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Bone trove in Denmark tells story of 'Barbarian' battle

May 22, 2018

Find assemblages of femur, tibia and fibula, and two small stones. Credit: PNAS

Thousands of bones from boys and men likely killed in a ferocious battle 2,000 years ago have been unearthed from a bog in Denmark, researchers said Monday.

Without local written records to explain, or a battlefield to scour for evidence, experts are nevertheless piecing together a story of the Germanic people, often described by the Romans as "barbarians" for their violent nature.

Four pelvic bones strung on a stick were among the remains of at least 82 people found during archaeological excavations at Alken Enge, on Denmark's Jutland peninsula, indicating an organized and ritual clearing of a battlefield, said the report in the Proceedings of the National Academy of Sciences.

Read more at: https://phys.org/news/2018-05-bone-trove-denmark-story-barbarian.html#jCp



Direct evidence of a large Northern European Roman period martial event and post-battle corpse manipulation



New archaeological excavations at Alken Enge, Jutland, Denmark, have revealed a comprehensive assemblage of disarticulated human remains within a 75-ha wetland area. A minimum of 82 individuals have been uncovered. Based on the distribution, the total population is estimated to be greater than 380 individuals, exclusively male and predominantly adult. The chronological radiocarbon evidence of the human bones indicates that they belong to a single, large event in the early first century AD. The bones show a high frequency of unhealed trauma from sharp-edged weapons, which, together with finds of military equipment, suggests that the find is of martial character. Taphonomic traces indicate that the bones were exposed to animal gnawing for a period of between 6 mo and 1 y before being deposited in the lake. Furthermore, the find situations, including collections of bones, ossa coxae threaded onto a stick, and cuts and scraping marks, provide evidence of the systematic treatment of the human corpses after the time of exposure. The finds are interpreted as the remains of an organized and possibly ritually embedded clearing of a battlefield, including the physical manipulation of the partly skeletonized bones of the deceased fighters and subsequent deposition in the lake. The date places the finds in the context of the Germanic region at the peak of the Roman expansion northward and provides the earliest direct archaeological evidence of large-scale conflict among the Germanic populations and a demonstration of hitherto unrecognized postbattle practices.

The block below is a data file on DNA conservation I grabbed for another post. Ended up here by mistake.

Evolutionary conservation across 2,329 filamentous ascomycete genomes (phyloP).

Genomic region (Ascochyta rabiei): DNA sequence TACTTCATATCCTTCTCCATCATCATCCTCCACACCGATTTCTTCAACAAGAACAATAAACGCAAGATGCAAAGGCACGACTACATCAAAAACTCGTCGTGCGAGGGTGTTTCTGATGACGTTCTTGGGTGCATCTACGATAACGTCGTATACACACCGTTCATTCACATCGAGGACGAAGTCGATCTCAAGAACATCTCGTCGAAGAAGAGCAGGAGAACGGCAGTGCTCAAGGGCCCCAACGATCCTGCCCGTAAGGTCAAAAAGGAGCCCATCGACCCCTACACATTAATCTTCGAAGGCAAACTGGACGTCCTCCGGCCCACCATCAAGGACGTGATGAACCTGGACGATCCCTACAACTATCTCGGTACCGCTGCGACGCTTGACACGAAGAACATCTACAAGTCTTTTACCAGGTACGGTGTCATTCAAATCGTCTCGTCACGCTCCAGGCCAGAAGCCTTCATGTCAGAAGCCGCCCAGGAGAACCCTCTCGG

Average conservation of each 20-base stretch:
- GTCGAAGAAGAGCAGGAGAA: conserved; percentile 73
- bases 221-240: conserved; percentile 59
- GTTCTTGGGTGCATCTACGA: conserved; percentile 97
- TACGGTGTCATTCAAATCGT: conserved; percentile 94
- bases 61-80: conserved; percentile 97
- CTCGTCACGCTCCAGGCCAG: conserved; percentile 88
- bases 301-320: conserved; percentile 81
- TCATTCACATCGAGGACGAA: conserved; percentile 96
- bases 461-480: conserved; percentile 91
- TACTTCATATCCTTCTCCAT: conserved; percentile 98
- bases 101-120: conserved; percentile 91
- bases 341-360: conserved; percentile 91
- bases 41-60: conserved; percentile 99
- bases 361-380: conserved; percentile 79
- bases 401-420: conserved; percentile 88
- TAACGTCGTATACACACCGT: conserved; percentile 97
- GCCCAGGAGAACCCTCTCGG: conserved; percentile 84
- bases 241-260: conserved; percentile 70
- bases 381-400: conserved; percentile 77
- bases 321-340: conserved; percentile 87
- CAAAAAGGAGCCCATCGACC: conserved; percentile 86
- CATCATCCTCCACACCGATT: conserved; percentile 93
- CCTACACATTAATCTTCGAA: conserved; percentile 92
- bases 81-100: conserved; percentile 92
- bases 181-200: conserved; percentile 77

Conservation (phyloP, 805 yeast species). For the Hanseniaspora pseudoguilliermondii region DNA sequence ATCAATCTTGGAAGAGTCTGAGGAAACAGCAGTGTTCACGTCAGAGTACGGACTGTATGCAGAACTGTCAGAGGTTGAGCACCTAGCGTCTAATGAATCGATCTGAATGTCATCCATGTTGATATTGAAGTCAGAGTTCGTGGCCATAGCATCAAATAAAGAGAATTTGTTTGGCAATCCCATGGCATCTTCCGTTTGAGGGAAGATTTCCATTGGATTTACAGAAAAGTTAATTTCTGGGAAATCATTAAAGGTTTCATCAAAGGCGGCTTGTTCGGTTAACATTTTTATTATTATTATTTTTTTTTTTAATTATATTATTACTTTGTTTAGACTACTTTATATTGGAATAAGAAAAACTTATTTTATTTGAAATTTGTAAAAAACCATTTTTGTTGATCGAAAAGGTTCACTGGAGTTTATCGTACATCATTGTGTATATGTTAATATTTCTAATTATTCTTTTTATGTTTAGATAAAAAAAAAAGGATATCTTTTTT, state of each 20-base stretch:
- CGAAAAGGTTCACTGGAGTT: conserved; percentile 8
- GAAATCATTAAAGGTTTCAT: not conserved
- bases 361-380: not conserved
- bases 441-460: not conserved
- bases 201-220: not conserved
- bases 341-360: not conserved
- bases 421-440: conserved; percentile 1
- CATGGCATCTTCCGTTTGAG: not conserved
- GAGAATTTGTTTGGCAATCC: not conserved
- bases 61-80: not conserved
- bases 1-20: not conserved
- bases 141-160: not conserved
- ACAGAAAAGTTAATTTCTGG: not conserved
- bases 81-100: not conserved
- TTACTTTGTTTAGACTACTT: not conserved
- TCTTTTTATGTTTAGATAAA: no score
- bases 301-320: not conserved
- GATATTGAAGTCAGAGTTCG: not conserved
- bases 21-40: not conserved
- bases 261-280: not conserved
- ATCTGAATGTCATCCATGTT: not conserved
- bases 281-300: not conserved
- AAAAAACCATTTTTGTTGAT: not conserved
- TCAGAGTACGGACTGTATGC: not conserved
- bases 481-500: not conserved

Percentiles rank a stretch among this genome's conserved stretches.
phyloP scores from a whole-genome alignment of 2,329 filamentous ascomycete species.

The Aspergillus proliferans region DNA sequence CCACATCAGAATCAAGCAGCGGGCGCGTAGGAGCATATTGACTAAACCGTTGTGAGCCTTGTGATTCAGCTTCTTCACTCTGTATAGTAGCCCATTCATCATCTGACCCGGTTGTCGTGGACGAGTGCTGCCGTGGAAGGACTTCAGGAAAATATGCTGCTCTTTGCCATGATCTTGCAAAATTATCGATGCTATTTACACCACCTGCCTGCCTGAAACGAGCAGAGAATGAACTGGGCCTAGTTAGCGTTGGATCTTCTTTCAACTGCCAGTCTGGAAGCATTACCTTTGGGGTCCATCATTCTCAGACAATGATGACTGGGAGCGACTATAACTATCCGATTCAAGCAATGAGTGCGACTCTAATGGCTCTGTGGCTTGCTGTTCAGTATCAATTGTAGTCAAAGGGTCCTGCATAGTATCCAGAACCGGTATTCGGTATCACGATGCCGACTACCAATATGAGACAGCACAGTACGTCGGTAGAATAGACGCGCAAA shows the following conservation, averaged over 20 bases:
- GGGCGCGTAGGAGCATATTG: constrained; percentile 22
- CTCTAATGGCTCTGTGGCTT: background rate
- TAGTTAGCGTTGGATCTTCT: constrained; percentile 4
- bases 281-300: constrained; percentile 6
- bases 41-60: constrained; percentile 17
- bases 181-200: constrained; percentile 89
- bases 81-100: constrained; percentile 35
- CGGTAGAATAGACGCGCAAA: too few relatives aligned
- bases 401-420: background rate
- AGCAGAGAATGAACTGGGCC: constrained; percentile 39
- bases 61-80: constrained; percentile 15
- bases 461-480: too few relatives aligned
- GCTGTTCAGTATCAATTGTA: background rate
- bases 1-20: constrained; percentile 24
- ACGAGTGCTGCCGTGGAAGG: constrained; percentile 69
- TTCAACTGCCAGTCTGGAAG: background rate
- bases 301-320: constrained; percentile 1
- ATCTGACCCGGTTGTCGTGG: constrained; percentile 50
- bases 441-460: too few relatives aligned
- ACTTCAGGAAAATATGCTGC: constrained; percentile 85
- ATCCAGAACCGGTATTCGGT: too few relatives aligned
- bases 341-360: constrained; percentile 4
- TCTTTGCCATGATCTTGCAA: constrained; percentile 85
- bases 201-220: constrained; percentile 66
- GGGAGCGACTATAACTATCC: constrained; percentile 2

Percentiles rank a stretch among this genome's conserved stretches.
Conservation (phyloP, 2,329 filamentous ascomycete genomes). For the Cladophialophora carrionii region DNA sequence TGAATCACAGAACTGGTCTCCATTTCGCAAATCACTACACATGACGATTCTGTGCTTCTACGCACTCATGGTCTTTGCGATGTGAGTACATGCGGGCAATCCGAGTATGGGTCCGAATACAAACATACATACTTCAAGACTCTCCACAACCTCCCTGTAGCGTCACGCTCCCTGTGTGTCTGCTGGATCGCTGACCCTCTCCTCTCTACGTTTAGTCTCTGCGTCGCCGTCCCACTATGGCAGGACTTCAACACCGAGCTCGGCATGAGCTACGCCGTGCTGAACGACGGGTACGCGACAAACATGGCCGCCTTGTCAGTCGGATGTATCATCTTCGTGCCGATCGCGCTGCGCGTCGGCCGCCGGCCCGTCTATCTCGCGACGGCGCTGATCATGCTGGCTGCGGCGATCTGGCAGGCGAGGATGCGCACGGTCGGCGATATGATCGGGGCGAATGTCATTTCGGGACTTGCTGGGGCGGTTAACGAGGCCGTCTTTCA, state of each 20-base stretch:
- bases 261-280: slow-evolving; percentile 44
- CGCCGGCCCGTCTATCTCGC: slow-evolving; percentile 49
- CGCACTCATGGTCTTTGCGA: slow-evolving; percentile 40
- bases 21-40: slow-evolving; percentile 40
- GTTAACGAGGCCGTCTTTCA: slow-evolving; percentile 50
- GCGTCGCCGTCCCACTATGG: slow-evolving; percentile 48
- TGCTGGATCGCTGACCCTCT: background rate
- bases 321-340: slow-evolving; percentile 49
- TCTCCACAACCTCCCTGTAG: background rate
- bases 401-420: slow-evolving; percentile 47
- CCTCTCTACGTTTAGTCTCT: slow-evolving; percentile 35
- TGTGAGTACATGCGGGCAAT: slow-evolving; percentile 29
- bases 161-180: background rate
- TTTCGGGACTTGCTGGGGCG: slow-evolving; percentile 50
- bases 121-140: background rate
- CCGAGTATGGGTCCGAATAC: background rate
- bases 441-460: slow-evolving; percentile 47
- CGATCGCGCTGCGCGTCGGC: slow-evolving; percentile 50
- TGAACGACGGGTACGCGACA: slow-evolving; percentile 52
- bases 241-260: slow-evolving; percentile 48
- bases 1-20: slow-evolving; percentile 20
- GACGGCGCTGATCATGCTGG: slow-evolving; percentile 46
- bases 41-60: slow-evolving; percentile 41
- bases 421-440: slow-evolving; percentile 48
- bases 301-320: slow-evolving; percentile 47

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Anyone who wasn't a Roman was considered a "barbarian" by the Romans.  The meaning of the word "barbarian" today is very different from what it meant then.  If their language and/or culture was different from Rome, then they are considered "barbarians" by the Romans.  It doesn't mean that they were technologically inferior to Rome.

The Romans also lost between 15,000 and 20,000 in the Battle of the Teutoburg Forest (which isn't very far east from that bog in Denmark) 2,009 years ago, where Varus lost three Roman legions to those German "barbarians."

Edited by T. McGrath
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